Mining shovels, also called power shovels or front shovels, are used to excavate large quantities of soil and rock fragments in surface mining operations. These tools are characterized by their immense size; mining shovel booms regularly exceed 200 feet, and buckets can have volumes of up to 80 m3. Mining shovels are mounted on caterpillar tracks with a rotating deck. The vehicle's combustion engine, operating instruments, and counterweight are located on this deck. The bucket is attached to the end of an arm, and can be hydraulically or electrically powered. Electrically-powered shovels raise the bucket with the aid of a hoist located on the end of a boom.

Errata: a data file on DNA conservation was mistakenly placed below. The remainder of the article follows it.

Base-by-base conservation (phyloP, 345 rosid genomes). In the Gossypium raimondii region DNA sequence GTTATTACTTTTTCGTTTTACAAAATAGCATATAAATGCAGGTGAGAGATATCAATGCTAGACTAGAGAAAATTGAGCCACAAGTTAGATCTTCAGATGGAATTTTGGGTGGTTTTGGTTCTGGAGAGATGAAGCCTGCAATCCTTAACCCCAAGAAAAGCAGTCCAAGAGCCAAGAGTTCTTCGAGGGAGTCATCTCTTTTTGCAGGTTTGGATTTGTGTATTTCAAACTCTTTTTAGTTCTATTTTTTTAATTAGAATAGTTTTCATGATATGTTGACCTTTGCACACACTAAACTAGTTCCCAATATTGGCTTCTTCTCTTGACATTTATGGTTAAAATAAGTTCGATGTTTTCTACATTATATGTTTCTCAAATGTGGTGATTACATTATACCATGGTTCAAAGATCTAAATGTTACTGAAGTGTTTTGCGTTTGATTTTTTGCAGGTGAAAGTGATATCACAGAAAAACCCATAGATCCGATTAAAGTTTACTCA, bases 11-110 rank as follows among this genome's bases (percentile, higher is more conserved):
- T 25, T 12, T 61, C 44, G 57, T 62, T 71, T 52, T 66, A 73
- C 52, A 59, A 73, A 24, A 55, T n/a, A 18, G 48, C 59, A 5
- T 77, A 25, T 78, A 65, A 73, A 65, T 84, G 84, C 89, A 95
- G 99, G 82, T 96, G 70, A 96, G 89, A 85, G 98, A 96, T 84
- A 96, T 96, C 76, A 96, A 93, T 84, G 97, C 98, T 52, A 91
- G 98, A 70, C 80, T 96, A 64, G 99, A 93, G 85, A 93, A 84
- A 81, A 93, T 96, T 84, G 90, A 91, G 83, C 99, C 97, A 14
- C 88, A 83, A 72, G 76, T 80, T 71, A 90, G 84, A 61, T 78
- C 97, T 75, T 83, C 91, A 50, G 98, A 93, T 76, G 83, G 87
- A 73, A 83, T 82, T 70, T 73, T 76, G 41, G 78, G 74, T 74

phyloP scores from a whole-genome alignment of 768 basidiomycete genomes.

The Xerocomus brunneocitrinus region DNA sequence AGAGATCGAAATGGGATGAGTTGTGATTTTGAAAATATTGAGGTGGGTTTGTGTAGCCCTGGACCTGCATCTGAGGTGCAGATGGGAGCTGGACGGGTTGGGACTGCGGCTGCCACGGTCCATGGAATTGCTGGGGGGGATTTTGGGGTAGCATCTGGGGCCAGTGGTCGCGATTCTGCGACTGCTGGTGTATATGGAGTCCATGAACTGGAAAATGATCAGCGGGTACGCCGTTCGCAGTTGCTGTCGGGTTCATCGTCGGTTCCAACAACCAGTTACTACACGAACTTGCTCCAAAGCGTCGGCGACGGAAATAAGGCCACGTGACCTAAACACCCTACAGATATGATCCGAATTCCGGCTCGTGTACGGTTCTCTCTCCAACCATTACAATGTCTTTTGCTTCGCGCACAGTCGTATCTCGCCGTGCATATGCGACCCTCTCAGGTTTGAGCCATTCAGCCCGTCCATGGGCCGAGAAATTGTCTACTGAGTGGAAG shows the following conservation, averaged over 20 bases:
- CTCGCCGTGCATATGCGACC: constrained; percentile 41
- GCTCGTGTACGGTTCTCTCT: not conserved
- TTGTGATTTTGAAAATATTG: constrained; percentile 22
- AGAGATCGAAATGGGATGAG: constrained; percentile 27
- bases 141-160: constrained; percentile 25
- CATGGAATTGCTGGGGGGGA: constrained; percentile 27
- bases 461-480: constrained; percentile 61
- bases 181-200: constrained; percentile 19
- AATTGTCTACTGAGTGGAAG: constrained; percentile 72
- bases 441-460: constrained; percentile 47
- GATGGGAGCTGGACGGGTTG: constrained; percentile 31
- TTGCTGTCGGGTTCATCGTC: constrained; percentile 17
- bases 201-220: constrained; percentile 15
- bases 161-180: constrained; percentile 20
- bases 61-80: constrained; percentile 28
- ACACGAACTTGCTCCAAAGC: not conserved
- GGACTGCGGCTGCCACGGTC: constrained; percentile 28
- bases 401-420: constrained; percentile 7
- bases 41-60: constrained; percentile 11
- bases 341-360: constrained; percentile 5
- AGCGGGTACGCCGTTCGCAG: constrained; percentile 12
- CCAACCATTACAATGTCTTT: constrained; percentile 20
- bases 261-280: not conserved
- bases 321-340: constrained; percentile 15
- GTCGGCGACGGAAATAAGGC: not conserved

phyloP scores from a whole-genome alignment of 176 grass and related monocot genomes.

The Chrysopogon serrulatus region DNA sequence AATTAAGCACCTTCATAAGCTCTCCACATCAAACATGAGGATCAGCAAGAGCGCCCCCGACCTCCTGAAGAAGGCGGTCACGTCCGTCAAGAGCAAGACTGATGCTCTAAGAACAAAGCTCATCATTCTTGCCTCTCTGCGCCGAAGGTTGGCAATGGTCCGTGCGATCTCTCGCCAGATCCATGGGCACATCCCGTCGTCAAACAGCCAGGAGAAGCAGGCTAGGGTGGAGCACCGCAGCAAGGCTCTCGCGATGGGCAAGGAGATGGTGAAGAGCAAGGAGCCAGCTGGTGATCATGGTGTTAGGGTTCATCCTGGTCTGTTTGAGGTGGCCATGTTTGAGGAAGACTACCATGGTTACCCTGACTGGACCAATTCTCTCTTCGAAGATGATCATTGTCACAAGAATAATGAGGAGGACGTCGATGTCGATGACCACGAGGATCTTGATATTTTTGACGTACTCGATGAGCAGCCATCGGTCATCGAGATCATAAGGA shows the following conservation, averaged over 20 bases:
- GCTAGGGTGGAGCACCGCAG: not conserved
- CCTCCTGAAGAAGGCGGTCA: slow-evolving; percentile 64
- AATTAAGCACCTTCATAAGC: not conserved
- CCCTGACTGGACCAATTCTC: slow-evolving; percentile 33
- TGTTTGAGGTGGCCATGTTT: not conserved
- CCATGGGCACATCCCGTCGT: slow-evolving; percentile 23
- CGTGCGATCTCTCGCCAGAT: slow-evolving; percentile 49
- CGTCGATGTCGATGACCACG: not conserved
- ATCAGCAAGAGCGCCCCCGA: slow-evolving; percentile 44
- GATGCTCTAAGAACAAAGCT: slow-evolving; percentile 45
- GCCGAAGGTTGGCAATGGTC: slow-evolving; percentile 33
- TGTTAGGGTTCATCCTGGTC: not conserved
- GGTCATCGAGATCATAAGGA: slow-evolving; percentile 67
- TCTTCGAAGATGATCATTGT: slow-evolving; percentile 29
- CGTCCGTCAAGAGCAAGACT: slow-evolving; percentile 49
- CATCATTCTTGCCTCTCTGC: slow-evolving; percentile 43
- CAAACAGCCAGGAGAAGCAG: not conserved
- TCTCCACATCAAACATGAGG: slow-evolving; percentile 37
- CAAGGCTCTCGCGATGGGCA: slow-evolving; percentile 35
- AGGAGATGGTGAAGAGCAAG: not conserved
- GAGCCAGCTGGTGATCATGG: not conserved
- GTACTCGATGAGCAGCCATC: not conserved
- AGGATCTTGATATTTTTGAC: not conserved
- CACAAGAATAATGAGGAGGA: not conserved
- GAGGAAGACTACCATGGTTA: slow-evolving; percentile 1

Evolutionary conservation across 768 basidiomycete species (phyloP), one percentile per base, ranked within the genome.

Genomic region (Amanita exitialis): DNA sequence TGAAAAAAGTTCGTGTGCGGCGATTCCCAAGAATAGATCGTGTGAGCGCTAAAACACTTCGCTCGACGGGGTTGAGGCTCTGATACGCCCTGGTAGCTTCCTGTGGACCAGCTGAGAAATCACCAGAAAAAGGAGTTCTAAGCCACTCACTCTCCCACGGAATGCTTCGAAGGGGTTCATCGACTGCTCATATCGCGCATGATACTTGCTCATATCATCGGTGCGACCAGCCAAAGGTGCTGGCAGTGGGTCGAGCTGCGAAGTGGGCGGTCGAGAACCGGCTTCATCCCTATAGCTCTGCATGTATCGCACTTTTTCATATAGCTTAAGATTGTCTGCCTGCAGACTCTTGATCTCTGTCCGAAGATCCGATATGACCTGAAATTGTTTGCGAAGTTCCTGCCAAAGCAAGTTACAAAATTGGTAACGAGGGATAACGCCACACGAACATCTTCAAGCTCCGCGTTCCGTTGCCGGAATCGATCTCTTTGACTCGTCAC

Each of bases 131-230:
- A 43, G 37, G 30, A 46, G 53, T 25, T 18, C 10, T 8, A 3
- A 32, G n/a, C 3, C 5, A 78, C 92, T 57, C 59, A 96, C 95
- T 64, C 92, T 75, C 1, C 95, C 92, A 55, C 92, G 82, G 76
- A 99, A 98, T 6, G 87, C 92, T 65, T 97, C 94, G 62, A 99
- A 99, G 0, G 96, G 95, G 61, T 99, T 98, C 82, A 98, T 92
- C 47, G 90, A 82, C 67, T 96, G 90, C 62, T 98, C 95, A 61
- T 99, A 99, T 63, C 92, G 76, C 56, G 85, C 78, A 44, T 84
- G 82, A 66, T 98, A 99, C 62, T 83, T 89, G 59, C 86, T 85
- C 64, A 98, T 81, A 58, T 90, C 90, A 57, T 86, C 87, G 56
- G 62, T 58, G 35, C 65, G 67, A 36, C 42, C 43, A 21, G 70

Operation consists of the mining shovel lowering the bucket into a soil bank or rock face, raising the bucket through the material, and then retracting it. The shovel rotates the bucket away from the cut, where a release door can drop the burden into a haul truck before the process renews.
Video credit: PH Mining via YouTube